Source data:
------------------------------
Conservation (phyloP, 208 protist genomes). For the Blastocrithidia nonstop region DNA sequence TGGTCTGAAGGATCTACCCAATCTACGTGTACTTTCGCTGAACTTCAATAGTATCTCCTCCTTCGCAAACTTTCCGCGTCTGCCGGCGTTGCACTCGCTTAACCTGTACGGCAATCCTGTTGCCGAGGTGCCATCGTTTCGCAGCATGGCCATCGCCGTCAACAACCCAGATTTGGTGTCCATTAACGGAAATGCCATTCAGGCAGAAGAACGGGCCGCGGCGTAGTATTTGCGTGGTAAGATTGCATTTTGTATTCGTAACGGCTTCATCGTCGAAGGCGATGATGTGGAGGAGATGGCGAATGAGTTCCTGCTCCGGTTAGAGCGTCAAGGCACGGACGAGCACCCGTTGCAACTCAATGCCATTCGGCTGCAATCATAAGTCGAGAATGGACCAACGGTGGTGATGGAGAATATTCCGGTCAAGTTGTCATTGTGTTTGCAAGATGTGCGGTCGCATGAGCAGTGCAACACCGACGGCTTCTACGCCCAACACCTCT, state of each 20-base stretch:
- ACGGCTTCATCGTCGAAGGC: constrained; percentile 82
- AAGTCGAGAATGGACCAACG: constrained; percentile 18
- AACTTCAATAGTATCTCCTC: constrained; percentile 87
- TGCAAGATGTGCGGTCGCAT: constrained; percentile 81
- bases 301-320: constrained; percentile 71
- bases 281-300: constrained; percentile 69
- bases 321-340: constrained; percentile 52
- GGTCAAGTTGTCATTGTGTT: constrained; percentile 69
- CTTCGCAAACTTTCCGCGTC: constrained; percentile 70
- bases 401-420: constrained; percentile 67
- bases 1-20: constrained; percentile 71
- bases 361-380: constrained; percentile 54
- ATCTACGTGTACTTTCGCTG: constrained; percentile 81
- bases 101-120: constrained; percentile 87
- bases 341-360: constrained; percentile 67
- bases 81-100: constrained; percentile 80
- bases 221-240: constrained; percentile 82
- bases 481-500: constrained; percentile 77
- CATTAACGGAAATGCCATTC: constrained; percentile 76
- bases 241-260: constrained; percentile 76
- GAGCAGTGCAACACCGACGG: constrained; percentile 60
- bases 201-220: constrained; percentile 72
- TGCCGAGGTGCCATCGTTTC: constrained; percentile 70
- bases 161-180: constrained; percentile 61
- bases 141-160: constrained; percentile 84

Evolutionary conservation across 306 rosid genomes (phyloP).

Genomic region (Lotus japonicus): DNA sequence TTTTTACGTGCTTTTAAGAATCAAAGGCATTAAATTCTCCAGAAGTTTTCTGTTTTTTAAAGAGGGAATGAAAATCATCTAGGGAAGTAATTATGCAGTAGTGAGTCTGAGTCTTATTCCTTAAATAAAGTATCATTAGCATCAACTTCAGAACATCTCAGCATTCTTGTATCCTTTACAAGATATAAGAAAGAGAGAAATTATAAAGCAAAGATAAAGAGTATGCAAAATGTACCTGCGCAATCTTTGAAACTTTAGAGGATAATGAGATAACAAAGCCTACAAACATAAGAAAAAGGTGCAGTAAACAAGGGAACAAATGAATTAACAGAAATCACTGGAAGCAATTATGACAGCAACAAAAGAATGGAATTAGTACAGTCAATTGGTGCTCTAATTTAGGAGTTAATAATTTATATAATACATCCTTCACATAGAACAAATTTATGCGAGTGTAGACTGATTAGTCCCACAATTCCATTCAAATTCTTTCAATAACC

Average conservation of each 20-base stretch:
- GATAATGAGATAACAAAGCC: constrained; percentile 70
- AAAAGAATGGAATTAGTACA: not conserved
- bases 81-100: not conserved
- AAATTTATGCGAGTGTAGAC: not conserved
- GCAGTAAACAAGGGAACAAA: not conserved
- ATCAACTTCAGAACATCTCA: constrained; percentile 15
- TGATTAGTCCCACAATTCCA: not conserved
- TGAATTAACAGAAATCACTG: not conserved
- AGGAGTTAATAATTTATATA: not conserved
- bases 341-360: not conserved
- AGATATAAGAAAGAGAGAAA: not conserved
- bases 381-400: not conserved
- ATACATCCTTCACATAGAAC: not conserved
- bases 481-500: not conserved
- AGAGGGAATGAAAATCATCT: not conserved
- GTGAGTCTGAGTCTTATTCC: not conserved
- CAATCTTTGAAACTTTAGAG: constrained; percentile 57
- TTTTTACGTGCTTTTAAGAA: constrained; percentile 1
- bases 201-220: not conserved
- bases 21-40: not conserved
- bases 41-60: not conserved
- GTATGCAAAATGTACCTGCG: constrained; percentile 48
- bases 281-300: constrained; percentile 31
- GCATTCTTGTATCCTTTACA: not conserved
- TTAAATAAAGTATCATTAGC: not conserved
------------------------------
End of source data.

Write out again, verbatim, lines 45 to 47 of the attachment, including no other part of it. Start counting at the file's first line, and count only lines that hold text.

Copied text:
- GTGAGTCTGAGTCTTATTCC: not conserved
- CAATCTTTGAAACTTTAGAG: constrained; percentile 57
- TTTTTACGTGCTTTTAAGAA: constrained; percentile 1